- Joburg City Power inspected servitudes on Friday that had overgrown vegetation in the city.
- In April a single tree fell onto an electricity tower at a servitude which resulted in a three-day power cut in parts of Johannesburg.
- City Power has a memorandum of understanding with City Parks, who is responsible for cutting down the trees, which costs about R60 million a year.
The threat of natural vegetation and building structures under power lines has become a serious issue for City Power.
This after a single bluegum tree fell onto an electricity tower in Amalgam, south of Johannesburg, leaving parts of Auckland and Melville without power for three days in April.
On Friday, Johannesburg City Power visited various locations, including Amalgam, where overgrown vegetation had been identified as one of the causes of power outages.
“We have been having serious problems with electricity supply to certain areas because of the trips that happen. When we investigated, we realised that we had a problem under our servitude where vegetation was growing to really unacceptable levels,” said Isaac Mangena, City power spokesperson.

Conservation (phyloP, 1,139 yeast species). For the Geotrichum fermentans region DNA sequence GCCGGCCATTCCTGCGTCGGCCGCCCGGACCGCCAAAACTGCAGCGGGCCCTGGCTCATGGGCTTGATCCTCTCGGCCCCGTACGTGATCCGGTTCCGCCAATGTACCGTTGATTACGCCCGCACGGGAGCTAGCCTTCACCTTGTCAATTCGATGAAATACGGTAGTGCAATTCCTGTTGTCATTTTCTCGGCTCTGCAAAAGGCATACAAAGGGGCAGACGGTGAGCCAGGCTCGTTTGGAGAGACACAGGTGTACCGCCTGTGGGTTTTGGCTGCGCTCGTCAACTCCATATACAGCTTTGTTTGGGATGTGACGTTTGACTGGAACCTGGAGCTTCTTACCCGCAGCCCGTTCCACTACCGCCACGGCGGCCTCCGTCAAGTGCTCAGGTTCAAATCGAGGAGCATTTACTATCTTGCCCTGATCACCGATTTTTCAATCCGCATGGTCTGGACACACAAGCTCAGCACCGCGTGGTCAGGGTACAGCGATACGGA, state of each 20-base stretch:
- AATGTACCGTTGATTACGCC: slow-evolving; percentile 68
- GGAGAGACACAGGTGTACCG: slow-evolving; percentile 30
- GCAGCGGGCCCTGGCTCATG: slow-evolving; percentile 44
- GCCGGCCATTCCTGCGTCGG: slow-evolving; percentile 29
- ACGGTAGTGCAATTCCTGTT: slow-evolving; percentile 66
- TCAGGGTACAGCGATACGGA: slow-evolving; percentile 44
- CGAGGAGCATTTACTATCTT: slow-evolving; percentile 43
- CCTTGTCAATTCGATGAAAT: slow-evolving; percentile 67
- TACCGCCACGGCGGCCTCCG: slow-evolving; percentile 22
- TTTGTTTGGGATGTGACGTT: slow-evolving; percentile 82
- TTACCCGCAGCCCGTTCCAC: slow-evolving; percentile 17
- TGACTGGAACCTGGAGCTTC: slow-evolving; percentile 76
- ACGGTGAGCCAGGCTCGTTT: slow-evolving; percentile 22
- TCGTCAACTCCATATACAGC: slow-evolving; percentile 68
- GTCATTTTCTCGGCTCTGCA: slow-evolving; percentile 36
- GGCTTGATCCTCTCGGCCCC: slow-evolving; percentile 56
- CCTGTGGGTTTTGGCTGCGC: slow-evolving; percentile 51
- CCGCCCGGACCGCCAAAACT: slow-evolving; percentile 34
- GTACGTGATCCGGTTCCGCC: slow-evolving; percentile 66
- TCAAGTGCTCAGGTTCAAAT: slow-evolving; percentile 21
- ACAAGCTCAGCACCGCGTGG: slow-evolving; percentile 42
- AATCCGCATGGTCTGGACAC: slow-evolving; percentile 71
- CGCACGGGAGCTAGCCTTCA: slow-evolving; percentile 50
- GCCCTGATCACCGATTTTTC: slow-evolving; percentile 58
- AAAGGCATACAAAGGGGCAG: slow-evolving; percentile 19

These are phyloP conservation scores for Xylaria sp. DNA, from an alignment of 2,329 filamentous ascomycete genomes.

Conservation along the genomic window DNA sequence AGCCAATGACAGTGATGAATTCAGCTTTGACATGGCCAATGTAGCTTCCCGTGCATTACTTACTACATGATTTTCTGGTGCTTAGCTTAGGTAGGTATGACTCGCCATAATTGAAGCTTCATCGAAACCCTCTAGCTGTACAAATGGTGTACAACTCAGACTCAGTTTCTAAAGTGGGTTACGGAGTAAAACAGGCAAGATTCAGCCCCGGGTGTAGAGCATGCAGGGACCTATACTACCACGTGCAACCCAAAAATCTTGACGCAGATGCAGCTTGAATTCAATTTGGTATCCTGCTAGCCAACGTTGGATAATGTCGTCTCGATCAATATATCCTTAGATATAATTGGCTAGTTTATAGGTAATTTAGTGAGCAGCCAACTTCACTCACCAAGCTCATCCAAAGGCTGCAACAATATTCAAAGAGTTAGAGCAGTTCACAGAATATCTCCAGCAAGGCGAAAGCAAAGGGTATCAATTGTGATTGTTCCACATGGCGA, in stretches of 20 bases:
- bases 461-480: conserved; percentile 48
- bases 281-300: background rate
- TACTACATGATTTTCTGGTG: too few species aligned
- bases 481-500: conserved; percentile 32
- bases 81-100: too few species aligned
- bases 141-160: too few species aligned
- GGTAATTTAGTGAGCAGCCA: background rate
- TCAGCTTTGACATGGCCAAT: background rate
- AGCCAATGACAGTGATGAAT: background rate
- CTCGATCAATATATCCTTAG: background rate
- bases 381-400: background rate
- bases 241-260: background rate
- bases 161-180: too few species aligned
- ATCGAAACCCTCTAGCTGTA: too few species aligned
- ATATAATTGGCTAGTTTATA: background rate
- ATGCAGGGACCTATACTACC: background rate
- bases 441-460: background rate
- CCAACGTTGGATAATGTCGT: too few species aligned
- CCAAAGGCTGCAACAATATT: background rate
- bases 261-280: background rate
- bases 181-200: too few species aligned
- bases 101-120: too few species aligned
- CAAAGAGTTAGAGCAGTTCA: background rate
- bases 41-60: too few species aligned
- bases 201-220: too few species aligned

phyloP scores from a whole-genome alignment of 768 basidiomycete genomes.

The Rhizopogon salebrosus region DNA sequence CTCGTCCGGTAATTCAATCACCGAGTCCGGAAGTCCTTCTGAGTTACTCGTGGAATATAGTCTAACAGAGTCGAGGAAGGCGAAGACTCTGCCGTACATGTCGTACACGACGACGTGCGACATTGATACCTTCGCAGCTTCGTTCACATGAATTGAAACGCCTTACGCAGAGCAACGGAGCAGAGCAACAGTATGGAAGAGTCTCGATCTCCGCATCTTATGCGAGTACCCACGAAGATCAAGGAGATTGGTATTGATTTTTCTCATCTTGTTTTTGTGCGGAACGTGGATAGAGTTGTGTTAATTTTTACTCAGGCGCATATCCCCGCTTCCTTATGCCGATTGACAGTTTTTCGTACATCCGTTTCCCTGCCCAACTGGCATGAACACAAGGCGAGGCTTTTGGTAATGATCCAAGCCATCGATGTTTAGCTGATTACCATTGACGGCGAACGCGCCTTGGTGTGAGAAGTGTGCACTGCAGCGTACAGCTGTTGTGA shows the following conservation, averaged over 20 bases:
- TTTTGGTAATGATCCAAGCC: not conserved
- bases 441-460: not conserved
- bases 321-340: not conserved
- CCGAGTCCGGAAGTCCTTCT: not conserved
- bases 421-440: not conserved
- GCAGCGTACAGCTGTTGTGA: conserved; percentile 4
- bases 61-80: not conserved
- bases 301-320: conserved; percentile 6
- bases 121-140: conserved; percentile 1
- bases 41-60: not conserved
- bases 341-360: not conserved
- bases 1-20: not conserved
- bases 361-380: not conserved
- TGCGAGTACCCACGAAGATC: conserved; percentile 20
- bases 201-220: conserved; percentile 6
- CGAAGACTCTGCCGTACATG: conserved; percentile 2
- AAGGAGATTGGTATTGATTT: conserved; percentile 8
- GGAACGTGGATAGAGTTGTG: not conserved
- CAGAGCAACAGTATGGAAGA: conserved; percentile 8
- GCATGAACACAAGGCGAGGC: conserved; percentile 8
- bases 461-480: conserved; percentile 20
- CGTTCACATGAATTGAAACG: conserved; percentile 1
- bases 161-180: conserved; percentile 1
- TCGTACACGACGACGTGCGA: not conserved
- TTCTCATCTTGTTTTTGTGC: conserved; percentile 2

In April, a tree fell onto a tower in Amalgam and took out the power supply within a 20km radius. Although the tree was not inside the city power servitude, it took out the line because of how tall it had grown. Mangena said they had an estimated R60 million a year memorandum of understanding with City Parks, who is responsible for cutting down the trees.
City Power also visited electricity towers in Cleveland, where a logistics company moving massive shipping containers were operating. City Power electrician Mokete Mokgasinyane said it presented a problem as the cranes that moved the containers had the potential to touch the lines and trip them.
At the site, News24 observed massive trucks coming in and out to collect the containers; attempts to engage the owners of the property were unsuccessful as they were nowhere to be found.
Mokgasinyane explained that the city tried to inspect their servitude at least four times a week.
"We are here today to ensure that the problems we are experiencing under outlines, are taken care of and the trees under the power lines are removed. Nothing is supposed to be built or grow under these lines. Nothing over six metres tall," said Mokgasinyane.